Pheochromocytomas are neuroendocrine tumors arising from chromaffin cells of the adrenal medulla or extra-adrenal paraganglia. The classical features like holocranial headache, palpitations, hypertension, hyperhidrosis, hyperglycemia and hypermetabolism are due to excessive catecholamines production in these tumors. The cardiac complications such as arrhythmias, myocardial infarction and sudden deaths are associated with cardiotoxic effects of high blood catecholamines levels. Pheochromocytoma is a rare cause of secondary hypertension and accounts for 0.5% to 2.0% of all causes of hypertension in children. The neurological complications (ischemic or hemorrhagic stroke) are related to increased platelet aggregation, hypertension and vasospasm due to high catecholamines levels. The various potential triggers of pheochromocytoma crisis leading to hemodynamic instability are stress, blood loss, surgery and anesthesia. The diagnosis of pheochromocytoma is confirmed by 24-hour urinary metanephrine and normetanephrine levels.
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Clinical features of reversible posterior leukoencephalopathy syndrome (PRES) are acute onset headaches, vision loss, seizures and altered sensorium. It is mostly due to hypertension, however other common causes are chronic renal disease, uremic encephalopathy, ergot alkaloids, steroids, chemotherapy, vasculitis and tumors. Pheochromocytoma is one of the rare cause of PRES due to secondary hypertension. However, to the best of our knowledge, acute, life-threatening initial presentation of pheochromocytoma as PRES has not been described in literature. Magnetic resonance images (MRI) of brain typically shows hyperintense signal changes on T2-weighted and fluid attenuated inversion recovery (FLAIR) images due to vasogenic edema. It mostly involves the cortical and subcortical white matter of the parietooccipital, frontal and temporal regions. Cerebral hemorrhage, cytotoxic edema and contrast enhancement are atypical imaging findings of PRES. The parietooccipital cortex and subcortical white matter were affected in our case. Classically, these signal abnormalities are reversible on antihypertensive therapy.
The pathophysiology of PRES is still poorly understood, however, various hypothesis have been proposed. Severe hypertension causes deranged autoregulation of sympathetically mediated cerebral arterioles. It leads to increased permeability in the blood-brain barrier and causes vasogenic edema. Sympathetic innervation of the vertebrobasilar system is not as extensive or as complete as that of the anterior circulation. Therefore, PRES predominantly affects parietooccipital cortex and subcortical white matter. Other possible mechanism may be endothelial dysfunction due to circulating toxins or chemotherapy agents. There may be cerebral infarction or hemorrhage due to compromise of the microcirculation by pressure from surrounding vasogenic edema. The exact etiology of the seizure remains unknown, but may result from effects of the pheochromocytoma on reducing seizure threshold via its actions on metabolic or hypertensive parameters. Our patient had high levels of circulating catecholamines, produced autonomously by tumor. Once vasogenic edema subsided with antihypertensive therapy, all the abnormal MRI findings vanished.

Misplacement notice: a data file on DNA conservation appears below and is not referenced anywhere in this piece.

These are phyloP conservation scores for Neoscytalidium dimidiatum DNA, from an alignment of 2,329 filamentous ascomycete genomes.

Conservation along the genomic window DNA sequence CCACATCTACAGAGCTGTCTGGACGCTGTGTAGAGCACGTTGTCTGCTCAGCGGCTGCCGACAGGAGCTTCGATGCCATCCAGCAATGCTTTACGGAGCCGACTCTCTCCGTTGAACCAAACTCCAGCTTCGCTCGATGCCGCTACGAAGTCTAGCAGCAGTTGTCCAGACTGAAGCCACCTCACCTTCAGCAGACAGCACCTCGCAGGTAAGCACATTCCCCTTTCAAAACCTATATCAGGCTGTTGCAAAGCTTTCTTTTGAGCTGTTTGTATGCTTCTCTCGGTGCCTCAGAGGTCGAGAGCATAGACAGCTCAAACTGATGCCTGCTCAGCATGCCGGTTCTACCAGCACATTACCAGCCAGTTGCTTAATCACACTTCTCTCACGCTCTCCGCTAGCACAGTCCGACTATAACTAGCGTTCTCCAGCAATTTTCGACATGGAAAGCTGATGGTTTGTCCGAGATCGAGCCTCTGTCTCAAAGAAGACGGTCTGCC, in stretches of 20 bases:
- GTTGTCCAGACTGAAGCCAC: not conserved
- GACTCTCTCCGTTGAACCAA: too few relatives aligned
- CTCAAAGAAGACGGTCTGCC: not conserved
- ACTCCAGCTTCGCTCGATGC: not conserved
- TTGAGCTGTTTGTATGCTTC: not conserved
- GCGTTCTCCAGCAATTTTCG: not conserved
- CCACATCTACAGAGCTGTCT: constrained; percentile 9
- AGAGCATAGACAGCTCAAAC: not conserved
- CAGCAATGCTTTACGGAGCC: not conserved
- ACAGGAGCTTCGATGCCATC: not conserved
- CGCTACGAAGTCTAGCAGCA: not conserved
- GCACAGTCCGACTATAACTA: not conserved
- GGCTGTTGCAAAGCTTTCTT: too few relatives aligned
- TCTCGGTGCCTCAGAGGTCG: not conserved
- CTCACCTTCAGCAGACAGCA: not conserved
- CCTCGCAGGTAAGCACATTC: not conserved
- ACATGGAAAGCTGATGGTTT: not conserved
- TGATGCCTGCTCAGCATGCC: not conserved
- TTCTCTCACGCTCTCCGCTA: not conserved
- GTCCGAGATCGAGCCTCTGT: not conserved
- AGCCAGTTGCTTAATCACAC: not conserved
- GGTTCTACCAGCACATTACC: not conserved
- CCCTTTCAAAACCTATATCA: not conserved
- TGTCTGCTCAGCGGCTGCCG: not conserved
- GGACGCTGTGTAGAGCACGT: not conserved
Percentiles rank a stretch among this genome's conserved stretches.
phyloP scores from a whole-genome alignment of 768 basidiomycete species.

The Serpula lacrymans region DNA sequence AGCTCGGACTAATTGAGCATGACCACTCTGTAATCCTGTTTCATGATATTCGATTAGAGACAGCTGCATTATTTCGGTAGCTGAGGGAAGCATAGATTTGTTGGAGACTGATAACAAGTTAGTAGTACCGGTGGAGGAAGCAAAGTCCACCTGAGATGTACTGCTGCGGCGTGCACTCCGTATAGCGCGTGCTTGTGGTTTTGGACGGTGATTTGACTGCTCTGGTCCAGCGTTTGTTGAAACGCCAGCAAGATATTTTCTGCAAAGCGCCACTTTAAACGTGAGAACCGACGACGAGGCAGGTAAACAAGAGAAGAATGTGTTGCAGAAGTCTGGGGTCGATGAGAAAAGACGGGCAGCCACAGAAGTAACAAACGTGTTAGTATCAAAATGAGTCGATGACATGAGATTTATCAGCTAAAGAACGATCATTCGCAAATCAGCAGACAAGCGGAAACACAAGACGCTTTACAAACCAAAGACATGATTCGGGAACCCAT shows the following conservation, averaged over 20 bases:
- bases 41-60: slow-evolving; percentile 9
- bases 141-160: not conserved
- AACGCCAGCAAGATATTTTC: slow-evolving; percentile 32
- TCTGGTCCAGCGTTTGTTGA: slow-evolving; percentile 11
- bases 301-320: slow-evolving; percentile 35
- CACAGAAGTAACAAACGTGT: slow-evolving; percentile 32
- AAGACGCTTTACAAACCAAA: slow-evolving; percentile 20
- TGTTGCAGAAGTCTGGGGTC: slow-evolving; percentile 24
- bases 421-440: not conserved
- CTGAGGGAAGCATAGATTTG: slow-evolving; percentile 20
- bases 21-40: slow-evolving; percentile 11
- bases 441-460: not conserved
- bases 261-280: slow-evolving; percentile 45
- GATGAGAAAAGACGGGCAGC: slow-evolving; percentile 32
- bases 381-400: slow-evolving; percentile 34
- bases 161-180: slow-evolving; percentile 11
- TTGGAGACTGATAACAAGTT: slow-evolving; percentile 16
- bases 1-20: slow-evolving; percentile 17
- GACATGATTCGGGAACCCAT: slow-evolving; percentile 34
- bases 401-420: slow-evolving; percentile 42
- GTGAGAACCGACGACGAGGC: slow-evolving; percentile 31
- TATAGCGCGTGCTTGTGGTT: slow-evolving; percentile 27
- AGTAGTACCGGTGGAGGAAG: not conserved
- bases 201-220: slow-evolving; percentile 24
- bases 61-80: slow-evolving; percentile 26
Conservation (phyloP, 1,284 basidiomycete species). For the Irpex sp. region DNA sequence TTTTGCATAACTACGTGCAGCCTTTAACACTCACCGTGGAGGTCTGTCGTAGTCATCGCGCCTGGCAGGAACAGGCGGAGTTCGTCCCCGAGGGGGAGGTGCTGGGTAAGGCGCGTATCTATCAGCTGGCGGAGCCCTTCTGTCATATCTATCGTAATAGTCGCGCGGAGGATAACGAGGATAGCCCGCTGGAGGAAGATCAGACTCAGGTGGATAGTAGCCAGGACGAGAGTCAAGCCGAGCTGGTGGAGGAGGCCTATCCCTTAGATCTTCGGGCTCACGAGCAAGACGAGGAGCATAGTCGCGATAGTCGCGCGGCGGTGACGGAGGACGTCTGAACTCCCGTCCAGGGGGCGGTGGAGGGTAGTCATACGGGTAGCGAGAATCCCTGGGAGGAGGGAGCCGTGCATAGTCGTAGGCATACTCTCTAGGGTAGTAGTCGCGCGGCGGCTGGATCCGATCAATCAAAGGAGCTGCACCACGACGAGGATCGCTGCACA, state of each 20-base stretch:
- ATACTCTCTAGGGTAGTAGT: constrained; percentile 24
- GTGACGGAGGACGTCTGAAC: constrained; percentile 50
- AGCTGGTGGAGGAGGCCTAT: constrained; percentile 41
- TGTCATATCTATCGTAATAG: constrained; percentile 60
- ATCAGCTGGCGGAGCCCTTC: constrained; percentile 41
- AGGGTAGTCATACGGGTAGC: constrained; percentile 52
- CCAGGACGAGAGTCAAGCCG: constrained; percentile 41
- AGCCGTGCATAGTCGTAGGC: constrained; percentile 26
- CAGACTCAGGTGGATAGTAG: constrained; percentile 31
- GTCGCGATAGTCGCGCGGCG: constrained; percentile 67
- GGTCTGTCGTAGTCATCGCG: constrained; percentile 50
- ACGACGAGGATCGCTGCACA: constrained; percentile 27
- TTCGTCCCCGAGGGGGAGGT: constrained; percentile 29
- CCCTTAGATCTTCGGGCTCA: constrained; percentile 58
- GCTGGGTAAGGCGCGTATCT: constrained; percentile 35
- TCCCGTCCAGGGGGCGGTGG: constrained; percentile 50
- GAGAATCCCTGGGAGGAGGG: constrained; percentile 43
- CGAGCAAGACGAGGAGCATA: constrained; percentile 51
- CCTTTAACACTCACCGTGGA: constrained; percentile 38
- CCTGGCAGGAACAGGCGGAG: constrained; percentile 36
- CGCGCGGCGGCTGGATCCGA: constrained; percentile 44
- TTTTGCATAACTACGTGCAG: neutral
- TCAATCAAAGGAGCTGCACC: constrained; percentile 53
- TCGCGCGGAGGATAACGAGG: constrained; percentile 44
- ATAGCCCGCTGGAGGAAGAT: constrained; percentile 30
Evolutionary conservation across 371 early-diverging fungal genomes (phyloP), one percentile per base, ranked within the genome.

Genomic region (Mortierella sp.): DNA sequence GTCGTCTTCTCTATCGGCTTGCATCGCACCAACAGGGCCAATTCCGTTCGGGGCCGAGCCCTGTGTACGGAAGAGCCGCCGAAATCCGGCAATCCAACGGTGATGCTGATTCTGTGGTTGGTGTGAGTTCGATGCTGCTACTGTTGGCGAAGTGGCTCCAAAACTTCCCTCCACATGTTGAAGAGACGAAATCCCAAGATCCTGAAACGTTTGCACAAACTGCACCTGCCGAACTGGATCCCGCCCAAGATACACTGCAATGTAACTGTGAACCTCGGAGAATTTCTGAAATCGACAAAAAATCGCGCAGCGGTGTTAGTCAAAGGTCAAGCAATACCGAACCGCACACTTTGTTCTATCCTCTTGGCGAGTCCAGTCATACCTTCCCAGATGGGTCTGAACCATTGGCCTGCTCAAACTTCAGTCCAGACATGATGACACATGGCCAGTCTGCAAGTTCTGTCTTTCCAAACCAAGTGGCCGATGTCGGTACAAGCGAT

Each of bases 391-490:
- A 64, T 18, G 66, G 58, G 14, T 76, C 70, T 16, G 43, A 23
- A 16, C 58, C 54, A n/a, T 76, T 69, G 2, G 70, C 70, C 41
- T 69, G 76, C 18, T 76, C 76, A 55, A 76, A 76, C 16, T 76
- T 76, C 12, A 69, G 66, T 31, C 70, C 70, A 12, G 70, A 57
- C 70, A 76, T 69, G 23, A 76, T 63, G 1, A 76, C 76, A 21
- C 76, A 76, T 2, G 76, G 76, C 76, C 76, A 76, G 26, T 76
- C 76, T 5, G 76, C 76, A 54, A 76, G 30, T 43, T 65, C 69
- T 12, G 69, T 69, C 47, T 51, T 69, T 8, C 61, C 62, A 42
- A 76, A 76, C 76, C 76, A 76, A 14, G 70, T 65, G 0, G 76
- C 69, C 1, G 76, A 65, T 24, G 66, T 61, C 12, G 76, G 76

Clinical topography (acute onset headache, visual blurring, seizure and altered sensorium), high blood pressure and typical MRI findings suggested diagnosis of PRES. In our patient, other differential diagnosis such as thrombocytopenic thrombotic purpura (TTP), hemolytic uremic syndrome (HUS), encephalitis, systemic lupus erythematosus (SLE), brain mass lesions and drug toxicity were ruled out by appropriate clinical and laboratory investigations. In our patient, hypertension was detected for the first time on hospital admission and before that he never had any symptoms like headache, palpitations, perspiration or diarrhea. Our patient is of clinical interest as pheochromocytoma presented with life-threatening hypertensive encephalopathy. Management of pheochromocytoma requires aggressive approach including fluid resuscitation and antihypertensive therapy (both alpha and beta blockade) followed by surgical resection of tumor.
Pheochromocytomas are catecholamine secreting enterochromaffin tumors causing paroxysmal hypertension. Our patient is of clinical interest as an acute, life-threatening hypertensive encephalopathy (PRES) as a presenting feature of adrenal pheochromocytoma has not been described in literature so far. Pheochromocytoma should be ruled out in every young patient with acute hypertensive encephalopathy.
Figure 1. Magnetic resonance imaging (MRI) of brain showing hyperintense signals on T2-weighted and fluid-attenuated inversion recovery (FLAIR) images in parieto-occipital region. No diffusion restriction is seen. [ T1-weighted axial (A), T2-weighted axial and sagittal (B,C), FLAIR (D), diffusion weighted (DWI) (E) and corresponding apparent diffusion coefficient (ADC) (F) images]. These abnormal signals completely vanished on follow-up MRI after six weeks.
Figure 2. Triple phase contrast-enhanced computed tomography (CT) of abdomen showing heterogenous enhancing mass lesion measuring 32 x 26 mm in right adrenal gland. [Axial CT: Arterial phase (A,B), Venous phase (C) and Delayed phase (D)].
Figure 3. Hematoxylin and eosin (H&E) stained microphotographs showing large pleomorphic nuclei, abundant basophilic cytoplasm and cell-nesting pattern (zellballen pattern). [H&E stain 40x view (A), 100x view (B,C)].